HIF2a is a transcription factor induced by hypoxia and tumor associated mutations. HIF2a is a nodal regulator of cancer angiogenesis and cancer metabolism, stem cell development and inflammation and it is validated as a therapeutic target in von Hippel-Lindau (VHL)-deficient clear cell renal cell carcinoma (ccRCC). HIF2a had also been implicated in other diseases, beyond ccRCC, such as glioblastoma and prostate cancer. We identified specific HIF2a inhibitors and, by using them as chemical biology tools, we discovered that these small molecules activate Iron Regulatory Protein 1 (IRP1) to suppress HIF2a translation. In this application we propose to validate IRP1 as a target for HIF2a inhibition in xenograft and transgenic animal models of ccRCC and VHL disease. In addition, we propose to gain further insights into the complexity of IRP1-HIF signaling by identifying the direct protein target of HIF2a inhibitors. Finally, we propose to synthesize a series of derivatives of HIF2a inhibitors to further improve their potency and physicochemical properties in order to generate compounds suitable for in vivo preclinical studies and/or tools for further in vivo dissection of HIF2a biology.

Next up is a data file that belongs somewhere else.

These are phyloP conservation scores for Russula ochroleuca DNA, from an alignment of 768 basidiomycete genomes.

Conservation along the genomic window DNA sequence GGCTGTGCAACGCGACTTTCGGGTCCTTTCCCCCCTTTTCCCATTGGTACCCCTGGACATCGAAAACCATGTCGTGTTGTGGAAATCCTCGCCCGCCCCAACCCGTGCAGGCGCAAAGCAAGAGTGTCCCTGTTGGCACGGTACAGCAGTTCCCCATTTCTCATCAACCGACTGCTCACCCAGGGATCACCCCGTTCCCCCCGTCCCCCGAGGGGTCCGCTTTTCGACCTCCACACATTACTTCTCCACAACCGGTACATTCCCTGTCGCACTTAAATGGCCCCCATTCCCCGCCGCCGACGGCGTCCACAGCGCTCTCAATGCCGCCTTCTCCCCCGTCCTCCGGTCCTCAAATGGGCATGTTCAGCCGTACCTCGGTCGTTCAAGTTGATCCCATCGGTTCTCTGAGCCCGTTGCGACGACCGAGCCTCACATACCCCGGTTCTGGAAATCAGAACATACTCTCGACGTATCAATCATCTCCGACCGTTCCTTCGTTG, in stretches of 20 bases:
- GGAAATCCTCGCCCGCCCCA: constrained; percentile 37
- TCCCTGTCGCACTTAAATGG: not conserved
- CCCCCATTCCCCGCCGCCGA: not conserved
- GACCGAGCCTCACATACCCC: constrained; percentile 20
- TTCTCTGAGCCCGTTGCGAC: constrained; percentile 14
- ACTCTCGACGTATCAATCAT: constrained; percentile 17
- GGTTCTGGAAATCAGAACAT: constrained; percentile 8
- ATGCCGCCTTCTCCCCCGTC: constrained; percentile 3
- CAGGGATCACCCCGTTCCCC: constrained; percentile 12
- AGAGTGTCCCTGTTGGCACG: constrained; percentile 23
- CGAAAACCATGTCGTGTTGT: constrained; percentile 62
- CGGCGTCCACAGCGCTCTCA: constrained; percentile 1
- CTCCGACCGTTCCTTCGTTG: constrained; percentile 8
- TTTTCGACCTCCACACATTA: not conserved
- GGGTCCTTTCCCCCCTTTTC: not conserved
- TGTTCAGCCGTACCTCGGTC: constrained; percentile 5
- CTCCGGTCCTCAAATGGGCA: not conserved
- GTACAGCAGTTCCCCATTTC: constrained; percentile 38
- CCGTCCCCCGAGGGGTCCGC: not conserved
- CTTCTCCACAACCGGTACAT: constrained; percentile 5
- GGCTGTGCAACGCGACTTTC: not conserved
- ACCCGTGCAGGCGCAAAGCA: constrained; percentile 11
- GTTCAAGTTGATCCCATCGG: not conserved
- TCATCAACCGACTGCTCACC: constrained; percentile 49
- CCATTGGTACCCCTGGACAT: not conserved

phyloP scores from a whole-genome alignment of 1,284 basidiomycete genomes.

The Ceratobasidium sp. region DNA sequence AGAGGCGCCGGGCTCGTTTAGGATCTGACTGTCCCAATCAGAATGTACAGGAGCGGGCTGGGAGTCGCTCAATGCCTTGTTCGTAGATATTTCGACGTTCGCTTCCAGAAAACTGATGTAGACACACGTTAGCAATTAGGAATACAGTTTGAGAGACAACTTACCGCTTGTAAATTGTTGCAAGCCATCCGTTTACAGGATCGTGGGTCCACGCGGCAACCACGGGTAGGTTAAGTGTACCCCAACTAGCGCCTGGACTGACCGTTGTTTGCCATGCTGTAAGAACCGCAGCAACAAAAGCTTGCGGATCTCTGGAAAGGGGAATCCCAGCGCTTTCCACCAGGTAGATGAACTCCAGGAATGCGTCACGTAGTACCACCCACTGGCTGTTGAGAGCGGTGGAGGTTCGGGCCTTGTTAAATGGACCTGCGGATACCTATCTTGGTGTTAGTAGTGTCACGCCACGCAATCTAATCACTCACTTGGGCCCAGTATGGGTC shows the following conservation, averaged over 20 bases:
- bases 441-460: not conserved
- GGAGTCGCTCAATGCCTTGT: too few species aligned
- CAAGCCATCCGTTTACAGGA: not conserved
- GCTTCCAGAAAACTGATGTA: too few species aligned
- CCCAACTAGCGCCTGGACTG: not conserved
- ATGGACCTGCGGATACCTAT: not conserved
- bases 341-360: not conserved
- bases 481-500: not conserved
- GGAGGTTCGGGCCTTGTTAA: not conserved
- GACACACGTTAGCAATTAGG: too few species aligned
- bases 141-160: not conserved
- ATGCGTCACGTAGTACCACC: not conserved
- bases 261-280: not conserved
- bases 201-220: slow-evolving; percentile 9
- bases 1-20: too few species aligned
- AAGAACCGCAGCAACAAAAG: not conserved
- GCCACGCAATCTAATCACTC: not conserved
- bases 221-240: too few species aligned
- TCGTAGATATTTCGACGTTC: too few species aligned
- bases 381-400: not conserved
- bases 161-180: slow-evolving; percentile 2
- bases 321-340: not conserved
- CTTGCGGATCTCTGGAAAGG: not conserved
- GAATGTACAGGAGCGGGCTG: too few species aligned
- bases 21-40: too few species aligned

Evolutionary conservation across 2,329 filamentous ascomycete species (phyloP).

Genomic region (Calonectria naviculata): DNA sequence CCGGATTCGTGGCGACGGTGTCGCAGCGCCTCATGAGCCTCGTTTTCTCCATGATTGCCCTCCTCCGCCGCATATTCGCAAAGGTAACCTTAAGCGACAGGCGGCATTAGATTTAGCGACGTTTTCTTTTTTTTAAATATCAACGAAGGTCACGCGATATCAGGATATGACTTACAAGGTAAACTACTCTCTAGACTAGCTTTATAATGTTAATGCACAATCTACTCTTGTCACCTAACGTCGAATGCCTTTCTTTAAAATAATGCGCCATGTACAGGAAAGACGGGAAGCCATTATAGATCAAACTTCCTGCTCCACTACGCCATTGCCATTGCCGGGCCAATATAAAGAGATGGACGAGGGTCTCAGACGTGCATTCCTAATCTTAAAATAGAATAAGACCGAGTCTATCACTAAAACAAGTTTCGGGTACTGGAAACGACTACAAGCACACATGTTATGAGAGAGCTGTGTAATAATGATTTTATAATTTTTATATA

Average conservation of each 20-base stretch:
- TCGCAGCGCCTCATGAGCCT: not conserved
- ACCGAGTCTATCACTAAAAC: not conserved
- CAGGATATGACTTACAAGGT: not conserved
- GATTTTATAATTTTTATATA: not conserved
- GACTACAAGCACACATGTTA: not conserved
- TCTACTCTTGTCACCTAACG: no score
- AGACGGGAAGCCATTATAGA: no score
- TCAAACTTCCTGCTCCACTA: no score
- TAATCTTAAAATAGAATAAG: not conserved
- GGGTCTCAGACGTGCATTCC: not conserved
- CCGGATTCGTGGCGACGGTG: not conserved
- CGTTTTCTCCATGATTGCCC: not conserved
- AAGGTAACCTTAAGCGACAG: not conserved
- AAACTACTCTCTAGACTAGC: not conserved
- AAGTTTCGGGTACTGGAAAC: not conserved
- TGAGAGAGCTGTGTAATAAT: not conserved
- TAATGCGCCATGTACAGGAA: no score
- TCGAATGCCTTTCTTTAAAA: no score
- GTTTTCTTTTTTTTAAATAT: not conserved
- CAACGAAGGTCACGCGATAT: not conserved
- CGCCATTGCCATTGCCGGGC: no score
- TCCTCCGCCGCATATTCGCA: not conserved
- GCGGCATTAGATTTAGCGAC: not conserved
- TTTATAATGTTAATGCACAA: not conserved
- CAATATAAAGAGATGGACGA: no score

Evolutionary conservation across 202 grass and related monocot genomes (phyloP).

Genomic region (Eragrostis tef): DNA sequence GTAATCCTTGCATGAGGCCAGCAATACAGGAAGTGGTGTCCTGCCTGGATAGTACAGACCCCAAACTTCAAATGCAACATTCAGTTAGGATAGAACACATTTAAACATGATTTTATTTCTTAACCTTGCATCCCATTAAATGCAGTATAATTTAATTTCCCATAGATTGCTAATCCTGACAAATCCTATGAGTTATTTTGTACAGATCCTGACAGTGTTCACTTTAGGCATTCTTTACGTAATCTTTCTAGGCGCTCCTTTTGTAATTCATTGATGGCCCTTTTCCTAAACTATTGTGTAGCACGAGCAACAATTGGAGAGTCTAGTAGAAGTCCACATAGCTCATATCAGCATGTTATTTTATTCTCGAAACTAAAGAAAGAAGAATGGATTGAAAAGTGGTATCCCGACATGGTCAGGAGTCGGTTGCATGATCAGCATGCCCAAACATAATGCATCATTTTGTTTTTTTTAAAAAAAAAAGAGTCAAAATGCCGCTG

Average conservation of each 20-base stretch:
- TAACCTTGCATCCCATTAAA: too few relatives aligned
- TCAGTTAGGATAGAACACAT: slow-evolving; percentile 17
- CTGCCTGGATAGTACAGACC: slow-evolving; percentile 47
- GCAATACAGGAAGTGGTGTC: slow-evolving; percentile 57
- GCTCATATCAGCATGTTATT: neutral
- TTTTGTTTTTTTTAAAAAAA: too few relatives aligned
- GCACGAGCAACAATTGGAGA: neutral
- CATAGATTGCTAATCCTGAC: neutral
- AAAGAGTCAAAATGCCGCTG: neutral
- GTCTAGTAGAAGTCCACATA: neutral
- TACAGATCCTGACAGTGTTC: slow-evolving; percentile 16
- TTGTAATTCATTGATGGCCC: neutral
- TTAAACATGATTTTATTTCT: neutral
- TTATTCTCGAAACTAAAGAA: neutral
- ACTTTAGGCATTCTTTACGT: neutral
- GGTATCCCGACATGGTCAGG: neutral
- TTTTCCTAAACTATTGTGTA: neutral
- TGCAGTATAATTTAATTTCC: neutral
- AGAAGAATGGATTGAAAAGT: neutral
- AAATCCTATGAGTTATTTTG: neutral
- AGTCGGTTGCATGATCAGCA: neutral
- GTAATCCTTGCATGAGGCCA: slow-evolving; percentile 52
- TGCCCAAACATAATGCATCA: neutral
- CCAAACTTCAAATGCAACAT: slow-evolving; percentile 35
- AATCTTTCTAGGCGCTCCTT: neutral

Hypoxia Inducible Factor 2 (HIF2a) is activated by cancer-causing mutations and tumor-associates hypoxia. It is a powerful regulator of cancer angiogenesis, cancer metabolism and metastasis and it is well accepted as a desirable therapeutic target for treatment of human cancers. We discovered small molecule compounds that inhibit specifically HIF2a translation by activating Iron Regulatory Protein 1 (IRP1) in cells. In this application we propose to validate IRP1 as a target for HIF2a inhibition, to identify the direct molecular target of the HIF2a inhibitors/IRP1 activators and to optimize the inhibitors through medicinal chemistry. In addition, we propose to use the inhibitors as chemical biology tools to test, in preclinical models, the hypothesis that specific pharmacologic inhibition of HIF2a can treat renal cell carcinoma.